GETTING (NOT TO WANT) TO KNOW YOU
20th Century Fox could always be depended on to provide the glossiest floors in movies. In The King and I, the flooring is buffed to a mirror-like finish and you do have to wonder, one, how often the stars Yul Brynner and Deborah Kerr came close to falling on their asses as they twirled and, two, how costly the insurance rates were. (During the filming of the “Shall We Dance” sequence, Kerr injured her legs from the heavy hoops under her dress and Brynner, a compulsive smoker, required oxygen between takes.) Worries over viewers’ health spring up too: When Kerr starts to lip-sync to Marni Nixon’s singing, there are dual piercing aches—Nixon’s synthetic perfection and those nail-scratching-against-the-blackboard tunes by Rogers and Hammerstein. On Broadway, it must have been the excitement of the highly talked about unpredictability of Gertrude Lawrence, for whom the musical was designed, that got everyone through this tripe. (A related aside, Lawrence was unknowingly in the early stages of terminal cancer when the play opened.) With Kerr, the optimum and expected words are “lady,” “immaculate” and “mannered” but this time they drive you right up the wall. If more suitable a challenge to her employer than chilly Jody Foster in Anna and the King, she hasn’t much of an actor’s connection with Brynner. Not quite her fault: Brynner’s a scowling one-man show, estranging himself from his co-stars with what Rogers called “a feeling of controlled ferocity.” (Kerr and Brynner had nothing going on in The Journey either; in Anastasia, he froze out Ingrid Bergman, and in The Ten Commandments, he’s a strutting peacock indifferent to Anne Baxter.) The movie’s opulence is ridiculously conspicuous; art directors John DeCuir and Lyle R. Wheeler and costumer Irene Sharaff spent more of Fox’s cash than Siam could collect via taxes in a year or two. Inadvertently these posh trappings and Leon Shamroy’s photography exude claustrophobia and stagnancy. Some of this oppression is locked into the book’s dictatorial ruler, and in Brynner’s glacial oratorical style, but perhaps more exacerbating is the weight of the music—there really isn’t much to whistle a happy tune over, every number is regimented to the max. And those insufferable kids! (In a remake, Lady Gaga would be thinning out the nursery with the flu she brings unawares to the palace.) Dorothy Dandridge turned down the part of Tuptim, played by Rita Moreno. Directed by Walter Lang; screenplay by Ernest Lehman. Though touted in ads, marquees and the credits as a CinemaScope 55 presentation, the movie was released in standard CinemaScope. Several cities roadshowed the musical, though not in Chicago. In 1961, a Grandeur 70mm print—an optical conversion from the 55mm negative reportedly producing rains of grain—was used for a return reserved seat engagement at N.Y.’s Rivoli and in L.A. and San Francisco. The b.o. results were considered ominous and Fox cancelled a national re-release.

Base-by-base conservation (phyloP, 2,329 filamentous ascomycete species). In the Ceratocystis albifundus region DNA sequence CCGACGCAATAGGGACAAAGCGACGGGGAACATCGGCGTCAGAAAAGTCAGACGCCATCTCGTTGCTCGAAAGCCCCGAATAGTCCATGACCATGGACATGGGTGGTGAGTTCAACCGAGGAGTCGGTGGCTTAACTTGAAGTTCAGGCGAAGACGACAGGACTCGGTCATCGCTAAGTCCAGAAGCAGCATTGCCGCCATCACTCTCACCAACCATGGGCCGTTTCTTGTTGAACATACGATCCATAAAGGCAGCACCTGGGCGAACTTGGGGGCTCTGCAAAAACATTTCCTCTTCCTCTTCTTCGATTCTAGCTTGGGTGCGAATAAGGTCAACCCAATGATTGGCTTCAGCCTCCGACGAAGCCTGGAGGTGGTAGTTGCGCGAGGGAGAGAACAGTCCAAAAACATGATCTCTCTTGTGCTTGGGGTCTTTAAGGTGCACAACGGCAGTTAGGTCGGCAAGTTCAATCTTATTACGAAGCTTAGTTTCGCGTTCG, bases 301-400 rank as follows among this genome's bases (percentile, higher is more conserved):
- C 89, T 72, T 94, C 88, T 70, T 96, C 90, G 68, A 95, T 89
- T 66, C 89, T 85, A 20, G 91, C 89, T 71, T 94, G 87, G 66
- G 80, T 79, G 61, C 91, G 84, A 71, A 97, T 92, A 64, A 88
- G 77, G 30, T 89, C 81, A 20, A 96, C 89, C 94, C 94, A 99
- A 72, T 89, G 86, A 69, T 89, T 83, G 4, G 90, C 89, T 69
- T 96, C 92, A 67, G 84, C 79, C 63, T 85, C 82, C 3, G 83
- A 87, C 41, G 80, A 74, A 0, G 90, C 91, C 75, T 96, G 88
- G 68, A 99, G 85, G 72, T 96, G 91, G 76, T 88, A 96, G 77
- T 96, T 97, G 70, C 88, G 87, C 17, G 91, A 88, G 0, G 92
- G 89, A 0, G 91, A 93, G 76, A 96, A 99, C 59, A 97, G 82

Oscars to Brynner for best actor; color art direction/set decoration; color costumes; best scoring for a musical; sound. Oscar nominations for best picture, best actress, director, color cinematography.
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Text COPYRIGHT © 2003 RALPH BENNER (Revised 9/2018) All Rights Reserved.